which doubtless fell by the wayside.
AL about 8 o'clock, we returned to my
tent and I devoted an hour in the not
by any means light duty devolving
upon me as a member of the Confer
ence Publishing Committee, viz: re
viewing or rather examining a manu
script on Theology in the Urdu lan•
guage. There are three members of
the committee, and all MSS. in Urdu
and Hindi, designed for publication at
our mission press, have to pass through
our hands and undergo inspection and
criticism. If a MSS. is accepted by the
committee, it is forwarded to the man
ager of the press for publication, but if
rejected it goes back to the author.
Next came breakfast, which consist
ed of boiled rice and "chichki," an In
dian dish consisting of 'green peas,
cabbage, potatoes, "ghi," (clarified but
ter,) and a number of Indian spices.
Yon would probably hay& condemned
the whole affair, but to an "old Indi
an" like me, it is no mean dish. With
this I had a cup of good coffee. While
at breakfast the village postman hand
ed me a letter from my wife, a copy of
the Globe of January 13th and the
Christian. Advocate of January 14th.—
These papers had been read and sent
to my camp by my wife. A few min
utes had of course to be devoted to
these highly prized weekly visitors
from home, after which my native
preachers came in to prayers
At about noon I went out to visit a
Government Anglo-vernacular school,
near at hand. Spent over an hour in
examining the boys in the various lan
guages taught, i. e.,
Hindi and Persian. I concluded with
an address in which I did not forget to
introduce religion, wrote my opinion
of the school in the "Visitor's Book,"
and returned to my tent: Spent ano
ther hour on the Urdu manuscript and
wrote a letter to my wile. In the
meantime my cook was preparing my
dinner, which consisted of grilled chic
ken, boiled potatoes and very good
cold slaugh, or rather hot slaugh,
which by the way I had taught my
cook how to make.
Dinner was over at 5 o'clock, and
taking ono of my native preachers I
started for the Bazaar, for onr regular
evening preaching. I had no trouble
in collecting a good sized crowd on the
street, to which I triad to explain the
folly of idolatry, and the way of salva
tion through Christ. When I had
spoken about half an hour I intro
duced my native preacher and sat just
behind him, while he followed up my
sermon with a solemn warning con
cerning the awful end to which'thoy
were fast hastening. While he was
speaking, an impudent Brahmin came
into the crowd and tried hard to get
the people to go away and leave that
"babbler," who as ,he said, was only
talking nonsense; but two or three
persona turned on him with unusual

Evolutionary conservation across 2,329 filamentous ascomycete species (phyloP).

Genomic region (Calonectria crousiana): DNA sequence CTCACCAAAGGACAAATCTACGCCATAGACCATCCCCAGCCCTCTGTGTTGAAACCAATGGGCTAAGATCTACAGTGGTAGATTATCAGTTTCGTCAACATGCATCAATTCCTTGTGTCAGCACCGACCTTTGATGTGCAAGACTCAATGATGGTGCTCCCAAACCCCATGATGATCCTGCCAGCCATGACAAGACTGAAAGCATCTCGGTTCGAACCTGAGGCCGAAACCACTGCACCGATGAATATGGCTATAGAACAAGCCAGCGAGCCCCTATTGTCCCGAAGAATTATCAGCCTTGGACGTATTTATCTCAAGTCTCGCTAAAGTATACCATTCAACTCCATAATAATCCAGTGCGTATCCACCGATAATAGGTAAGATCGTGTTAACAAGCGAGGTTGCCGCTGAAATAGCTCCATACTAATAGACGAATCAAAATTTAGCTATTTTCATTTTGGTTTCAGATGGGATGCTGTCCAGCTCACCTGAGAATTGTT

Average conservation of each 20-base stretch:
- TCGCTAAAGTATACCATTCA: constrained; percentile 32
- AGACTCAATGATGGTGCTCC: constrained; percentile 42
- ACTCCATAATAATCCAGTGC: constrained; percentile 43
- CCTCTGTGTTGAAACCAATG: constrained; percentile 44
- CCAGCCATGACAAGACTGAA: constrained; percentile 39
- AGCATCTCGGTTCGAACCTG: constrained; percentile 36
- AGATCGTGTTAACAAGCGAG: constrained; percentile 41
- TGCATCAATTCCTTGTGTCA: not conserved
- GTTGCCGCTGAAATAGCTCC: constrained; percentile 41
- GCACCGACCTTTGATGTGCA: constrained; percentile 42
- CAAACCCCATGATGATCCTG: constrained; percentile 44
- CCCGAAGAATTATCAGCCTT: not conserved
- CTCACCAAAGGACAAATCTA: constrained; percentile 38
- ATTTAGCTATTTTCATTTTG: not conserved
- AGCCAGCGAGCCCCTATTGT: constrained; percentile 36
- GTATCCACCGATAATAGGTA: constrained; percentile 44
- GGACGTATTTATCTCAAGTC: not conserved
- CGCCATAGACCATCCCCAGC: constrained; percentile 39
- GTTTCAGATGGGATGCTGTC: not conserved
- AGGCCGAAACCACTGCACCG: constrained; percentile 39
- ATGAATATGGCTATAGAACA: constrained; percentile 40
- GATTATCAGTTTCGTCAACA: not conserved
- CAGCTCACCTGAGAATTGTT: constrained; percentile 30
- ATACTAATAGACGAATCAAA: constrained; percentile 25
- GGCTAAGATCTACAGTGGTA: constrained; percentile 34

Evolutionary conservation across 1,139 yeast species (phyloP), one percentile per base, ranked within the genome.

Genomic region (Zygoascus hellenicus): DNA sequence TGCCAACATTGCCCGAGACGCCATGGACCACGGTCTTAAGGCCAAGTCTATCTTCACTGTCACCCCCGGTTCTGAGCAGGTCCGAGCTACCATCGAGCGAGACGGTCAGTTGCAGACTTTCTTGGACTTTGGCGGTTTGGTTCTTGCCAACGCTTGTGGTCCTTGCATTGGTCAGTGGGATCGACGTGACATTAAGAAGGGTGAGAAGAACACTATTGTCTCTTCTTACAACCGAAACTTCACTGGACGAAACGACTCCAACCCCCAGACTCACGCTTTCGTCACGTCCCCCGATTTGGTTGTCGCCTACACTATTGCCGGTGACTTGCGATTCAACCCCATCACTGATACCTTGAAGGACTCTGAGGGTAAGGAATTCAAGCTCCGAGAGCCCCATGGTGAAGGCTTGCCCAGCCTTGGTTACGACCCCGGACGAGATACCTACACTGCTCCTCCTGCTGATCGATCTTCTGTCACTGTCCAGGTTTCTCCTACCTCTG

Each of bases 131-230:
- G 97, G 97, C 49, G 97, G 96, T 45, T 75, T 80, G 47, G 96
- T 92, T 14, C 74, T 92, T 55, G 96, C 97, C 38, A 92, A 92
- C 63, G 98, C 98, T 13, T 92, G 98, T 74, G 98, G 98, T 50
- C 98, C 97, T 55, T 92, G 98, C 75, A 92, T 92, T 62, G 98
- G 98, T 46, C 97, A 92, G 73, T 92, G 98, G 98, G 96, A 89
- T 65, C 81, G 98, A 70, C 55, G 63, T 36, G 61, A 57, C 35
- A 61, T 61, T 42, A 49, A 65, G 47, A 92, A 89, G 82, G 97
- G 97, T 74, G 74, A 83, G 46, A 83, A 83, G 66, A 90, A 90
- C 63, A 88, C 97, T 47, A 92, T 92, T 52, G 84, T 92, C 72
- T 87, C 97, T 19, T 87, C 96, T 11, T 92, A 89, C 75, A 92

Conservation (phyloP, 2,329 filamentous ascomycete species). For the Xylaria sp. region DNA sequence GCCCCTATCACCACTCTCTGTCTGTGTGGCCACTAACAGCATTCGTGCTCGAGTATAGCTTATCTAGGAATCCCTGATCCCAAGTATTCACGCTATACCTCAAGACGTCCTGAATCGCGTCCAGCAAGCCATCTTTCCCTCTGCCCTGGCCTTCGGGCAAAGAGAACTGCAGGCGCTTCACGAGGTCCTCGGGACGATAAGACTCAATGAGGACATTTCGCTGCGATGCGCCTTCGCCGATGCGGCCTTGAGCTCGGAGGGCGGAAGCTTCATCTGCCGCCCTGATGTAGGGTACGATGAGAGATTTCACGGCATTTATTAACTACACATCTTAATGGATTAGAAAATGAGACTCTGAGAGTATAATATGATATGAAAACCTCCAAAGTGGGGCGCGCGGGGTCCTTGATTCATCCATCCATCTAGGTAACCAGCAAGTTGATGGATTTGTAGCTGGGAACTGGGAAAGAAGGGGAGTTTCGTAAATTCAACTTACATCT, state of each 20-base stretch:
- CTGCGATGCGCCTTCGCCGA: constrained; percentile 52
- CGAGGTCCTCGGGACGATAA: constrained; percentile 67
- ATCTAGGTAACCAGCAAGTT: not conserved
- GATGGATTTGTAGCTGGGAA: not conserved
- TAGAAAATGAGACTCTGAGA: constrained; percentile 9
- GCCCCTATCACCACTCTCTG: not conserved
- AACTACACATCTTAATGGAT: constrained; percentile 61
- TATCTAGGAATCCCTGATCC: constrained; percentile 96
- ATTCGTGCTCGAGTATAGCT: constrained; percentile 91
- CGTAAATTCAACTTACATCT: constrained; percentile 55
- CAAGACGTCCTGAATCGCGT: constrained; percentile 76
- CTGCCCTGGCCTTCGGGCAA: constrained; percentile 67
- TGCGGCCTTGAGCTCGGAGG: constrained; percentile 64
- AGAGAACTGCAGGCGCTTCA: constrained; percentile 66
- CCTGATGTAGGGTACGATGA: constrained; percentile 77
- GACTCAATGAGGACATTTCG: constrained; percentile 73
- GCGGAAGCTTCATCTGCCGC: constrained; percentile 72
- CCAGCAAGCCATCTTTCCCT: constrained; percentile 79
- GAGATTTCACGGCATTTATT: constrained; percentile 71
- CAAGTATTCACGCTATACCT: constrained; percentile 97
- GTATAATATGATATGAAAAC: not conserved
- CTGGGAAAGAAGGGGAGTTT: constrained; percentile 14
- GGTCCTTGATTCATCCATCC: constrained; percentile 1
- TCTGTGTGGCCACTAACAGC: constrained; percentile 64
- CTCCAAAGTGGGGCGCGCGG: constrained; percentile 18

independence, (for the people general
ly are afraid of the Brahmins,) and
told him that if he did not wish to
hear ho could go about his business
and not trouble them. By the time
my native preacher had finished his
address it was getting dark. So we
turned our faces toward our tents,
which we reached just as dark had
settled down over the grove. A cup
of tea was relished after the hard work
of out-doer preaching, which by the
way is much more tiresome than
preaching in a church. The Globe
claimed a little more attention; ppen•
ing it I found and read through care.
fully Governor Geary's Annual Mes
sage, which I consider a very able
State paper. May old Pennsylvania
always have as clear-headed a man as
General Geary at the helm of State.
I was also much gratified to learn from
another column that the caucus of Re
publican Senators and Representatives
had honored themselves by unanimous
ly nominating our friend Ron. John
Scott for a seat in the United States
Senate. I have no doubt he was duly
elected, and will prove to be one of the
most reliable men in that august body.
After finishing the perusal of the Globe
my native prenebins and Bible colpor•
tours came in to prayers; and I wish
you could have heaid and understood
the earnest and highly appropriate
prayer offered up by one who four
[To be continued.]
Those subscribing for throe, six or
twelve months with the understanding
that the paper be discontinued unless
subscription is renewed, receiving a pa
per marked with a t before the name
will understand that the time for
which they subscribed is up. If they
wish the paper continued they will
renew their subscription through the
mail or otherwise. tf.
as.. All kinds of plain, fanoy and
ornamental Job Printing neatly and
expeditiously executed at the "GLonn"
office. Terms moderate.
years ago was a Mohammedan manic',
or preacher. lam sure it • would have
done you goad. After pleading earn
estly for a blessing on the poor, delu
ded thousands gathering here in 'the
vain hope that they scan wash away
their sins in a pool of duty water near
at hand, he eontinued his prayer (in
Hindostan of course) about thus:—
"Now, Lord, why not save these thou
sands, yea, all of the people at thieMe
la by means of ns thy servants; not
that we may get honor thereby, but
that thy name may be glorified. There
is nothing too hard for thee, 0, Lord I
Come then, we entreat thee, and - save